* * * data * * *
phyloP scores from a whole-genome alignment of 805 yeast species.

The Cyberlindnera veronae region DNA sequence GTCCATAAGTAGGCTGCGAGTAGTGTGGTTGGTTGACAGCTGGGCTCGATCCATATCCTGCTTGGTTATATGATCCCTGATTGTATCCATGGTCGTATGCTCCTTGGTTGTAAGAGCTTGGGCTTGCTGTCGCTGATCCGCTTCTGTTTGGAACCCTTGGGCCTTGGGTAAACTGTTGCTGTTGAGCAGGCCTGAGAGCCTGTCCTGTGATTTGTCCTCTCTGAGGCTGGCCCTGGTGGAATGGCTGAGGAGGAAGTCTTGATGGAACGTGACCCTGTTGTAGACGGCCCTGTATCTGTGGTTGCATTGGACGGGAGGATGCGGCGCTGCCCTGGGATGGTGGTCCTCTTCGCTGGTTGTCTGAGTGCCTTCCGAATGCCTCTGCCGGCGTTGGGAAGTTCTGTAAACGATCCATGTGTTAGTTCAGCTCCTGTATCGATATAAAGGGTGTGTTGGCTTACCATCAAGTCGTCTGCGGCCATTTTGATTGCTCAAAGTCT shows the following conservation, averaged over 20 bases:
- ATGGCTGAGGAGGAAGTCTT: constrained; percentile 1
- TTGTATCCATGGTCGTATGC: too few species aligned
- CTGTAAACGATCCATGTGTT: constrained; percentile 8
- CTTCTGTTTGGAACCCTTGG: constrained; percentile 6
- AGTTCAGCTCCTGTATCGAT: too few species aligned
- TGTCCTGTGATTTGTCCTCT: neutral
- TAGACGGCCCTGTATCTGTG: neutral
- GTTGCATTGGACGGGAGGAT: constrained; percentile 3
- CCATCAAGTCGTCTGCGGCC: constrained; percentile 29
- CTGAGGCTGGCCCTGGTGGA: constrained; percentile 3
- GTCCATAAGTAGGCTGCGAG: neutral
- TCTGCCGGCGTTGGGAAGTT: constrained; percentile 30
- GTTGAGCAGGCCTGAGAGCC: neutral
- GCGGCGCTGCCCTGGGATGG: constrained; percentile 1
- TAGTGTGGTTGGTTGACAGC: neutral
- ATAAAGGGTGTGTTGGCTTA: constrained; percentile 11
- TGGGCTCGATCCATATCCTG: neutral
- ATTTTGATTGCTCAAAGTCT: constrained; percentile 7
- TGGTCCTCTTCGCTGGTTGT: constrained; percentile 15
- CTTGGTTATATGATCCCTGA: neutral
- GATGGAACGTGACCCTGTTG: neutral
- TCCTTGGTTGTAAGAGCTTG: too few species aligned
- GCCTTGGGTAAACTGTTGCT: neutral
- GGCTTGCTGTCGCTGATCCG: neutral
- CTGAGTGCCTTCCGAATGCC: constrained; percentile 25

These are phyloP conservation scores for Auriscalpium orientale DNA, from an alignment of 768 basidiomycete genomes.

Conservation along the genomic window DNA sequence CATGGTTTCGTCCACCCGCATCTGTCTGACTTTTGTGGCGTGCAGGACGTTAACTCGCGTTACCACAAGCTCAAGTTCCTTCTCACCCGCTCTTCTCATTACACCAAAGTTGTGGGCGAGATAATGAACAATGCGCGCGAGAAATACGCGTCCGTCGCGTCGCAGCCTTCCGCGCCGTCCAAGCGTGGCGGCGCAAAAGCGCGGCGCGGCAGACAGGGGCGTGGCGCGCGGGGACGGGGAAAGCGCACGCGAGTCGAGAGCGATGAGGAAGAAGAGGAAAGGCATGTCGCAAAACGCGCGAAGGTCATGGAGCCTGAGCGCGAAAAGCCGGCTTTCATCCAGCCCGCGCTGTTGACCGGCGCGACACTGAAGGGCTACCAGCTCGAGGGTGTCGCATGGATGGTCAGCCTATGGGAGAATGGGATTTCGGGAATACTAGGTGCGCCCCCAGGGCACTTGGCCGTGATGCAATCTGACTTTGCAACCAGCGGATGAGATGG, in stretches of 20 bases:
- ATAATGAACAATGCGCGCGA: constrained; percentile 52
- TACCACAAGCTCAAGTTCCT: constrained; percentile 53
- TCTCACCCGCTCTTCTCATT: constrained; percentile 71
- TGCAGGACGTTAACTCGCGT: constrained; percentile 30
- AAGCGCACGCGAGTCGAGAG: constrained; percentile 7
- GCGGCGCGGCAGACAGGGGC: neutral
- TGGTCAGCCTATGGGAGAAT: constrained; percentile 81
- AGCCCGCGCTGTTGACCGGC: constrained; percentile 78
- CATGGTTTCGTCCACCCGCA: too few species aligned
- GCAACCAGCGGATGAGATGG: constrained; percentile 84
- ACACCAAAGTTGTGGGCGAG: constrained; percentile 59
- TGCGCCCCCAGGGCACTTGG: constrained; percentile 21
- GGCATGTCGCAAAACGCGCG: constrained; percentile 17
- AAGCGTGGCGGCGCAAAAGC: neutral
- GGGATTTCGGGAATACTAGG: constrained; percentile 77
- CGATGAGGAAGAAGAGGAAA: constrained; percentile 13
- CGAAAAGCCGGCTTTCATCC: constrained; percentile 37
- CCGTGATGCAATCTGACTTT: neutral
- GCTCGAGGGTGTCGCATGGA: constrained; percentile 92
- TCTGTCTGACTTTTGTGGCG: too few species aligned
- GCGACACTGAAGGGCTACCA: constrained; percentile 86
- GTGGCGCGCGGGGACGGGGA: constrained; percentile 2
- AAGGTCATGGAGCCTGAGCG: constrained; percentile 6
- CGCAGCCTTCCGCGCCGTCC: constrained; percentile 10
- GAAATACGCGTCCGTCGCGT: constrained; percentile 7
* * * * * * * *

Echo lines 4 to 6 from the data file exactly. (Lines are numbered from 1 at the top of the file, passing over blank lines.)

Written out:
- TTGTATCCATGGTCGTATGC: too few species aligned
- CTGTAAACGATCCATGTGTT: constrained; percentile 8
- CTTCTGTTTGGAACCCTTGG: constrained; percentile 6